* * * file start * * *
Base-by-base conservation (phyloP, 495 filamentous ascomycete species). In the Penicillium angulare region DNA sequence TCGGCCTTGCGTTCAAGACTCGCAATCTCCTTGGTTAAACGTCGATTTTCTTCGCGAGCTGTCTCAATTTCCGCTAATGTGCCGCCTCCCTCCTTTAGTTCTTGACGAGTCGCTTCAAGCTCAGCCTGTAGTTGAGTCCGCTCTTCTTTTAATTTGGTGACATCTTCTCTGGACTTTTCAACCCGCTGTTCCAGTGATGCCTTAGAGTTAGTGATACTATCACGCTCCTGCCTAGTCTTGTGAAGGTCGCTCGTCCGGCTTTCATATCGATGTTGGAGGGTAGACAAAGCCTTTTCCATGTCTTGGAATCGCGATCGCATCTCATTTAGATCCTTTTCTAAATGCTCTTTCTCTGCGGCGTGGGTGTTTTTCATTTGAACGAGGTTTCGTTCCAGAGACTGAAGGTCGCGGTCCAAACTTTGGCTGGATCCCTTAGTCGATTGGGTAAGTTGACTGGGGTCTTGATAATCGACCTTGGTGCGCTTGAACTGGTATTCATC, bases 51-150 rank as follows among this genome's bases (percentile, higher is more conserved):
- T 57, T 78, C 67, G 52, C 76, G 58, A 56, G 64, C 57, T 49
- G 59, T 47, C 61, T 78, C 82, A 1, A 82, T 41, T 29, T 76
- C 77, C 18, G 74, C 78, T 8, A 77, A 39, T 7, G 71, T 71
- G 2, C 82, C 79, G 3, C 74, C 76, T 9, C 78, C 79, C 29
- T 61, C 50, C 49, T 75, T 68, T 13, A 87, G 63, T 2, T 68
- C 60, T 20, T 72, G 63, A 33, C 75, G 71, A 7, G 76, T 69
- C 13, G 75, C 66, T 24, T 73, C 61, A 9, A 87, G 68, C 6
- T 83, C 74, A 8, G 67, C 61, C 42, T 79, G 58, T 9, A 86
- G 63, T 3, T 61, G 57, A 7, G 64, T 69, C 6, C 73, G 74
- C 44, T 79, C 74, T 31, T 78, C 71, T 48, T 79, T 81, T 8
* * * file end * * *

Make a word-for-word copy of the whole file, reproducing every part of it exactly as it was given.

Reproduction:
Base-by-base conservation (phyloP, 495 filamentous ascomycete species). In the Penicillium angulare region DNA sequence TCGGCCTTGCGTTCAAGACTCGCAATCTCCTTGGTTAAACGTCGATTTTCTTCGCGAGCTGTCTCAATTTCCGCTAATGTGCCGCCTCCCTCCTTTAGTTCTTGACGAGTCGCTTCAAGCTCAGCCTGTAGTTGAGTCCGCTCTTCTTTTAATTTGGTGACATCTTCTCTGGACTTTTCAACCCGCTGTTCCAGTGATGCCTTAGAGTTAGTGATACTATCACGCTCCTGCCTAGTCTTGTGAAGGTCGCTCGTCCGGCTTTCATATCGATGTTGGAGGGTAGACAAAGCCTTTTCCATGTCTTGGAATCGCGATCGCATCTCATTTAGATCCTTTTCTAAATGCTCTTTCTCTGCGGCGTGGGTGTTTTTCATTTGAACGAGGTTTCGTTCCAGAGACTGAAGGTCGCGGTCCAAACTTTGGCTGGATCCCTTAGTCGATTGGGTAAGTTGACTGGGGTCTTGATAATCGACCTTGGTGCGCTTGAACTGGTATTCATC, bases 51-150 rank as follows among this genome's bases (percentile, higher is more conserved):
- T 57, T 78, C 67, G 52, C 76, G 58, A 56, G 64, C 57, T 49
- G 59, T 47, C 61, T 78, C 82, A 1, A 82, T 41, T 29, T 76
- C 77, C 18, G 74, C 78, T 8, A 77, A 39, T 7, G 71, T 71
- G 2, C 82, C 79, G 3, C 74, C 76, T 9, C 78, C 79, C 29
- T 61, C 50, C 49, T 75, T 68, T 13, A 87, G 63, T 2, T 68
- C 60, T 20, T 72, G 63, A 33, C 75, G 71, A 7, G 76, T 69
- C 13, G 75, C 66, T 24, T 73, C 61, A 9, A 87, G 68, C 6
- T 83, C 74, A 8, G 67, C 61, C 42, T 79, G 58, T 9, A 86
- G 63, T 3, T 61, G 57, A 7, G 64, T 69, C 6, C 73, G 74
- C 44, T 79, C 74, T 31, T 78, C 71, T 48, T 79, T 81, T 8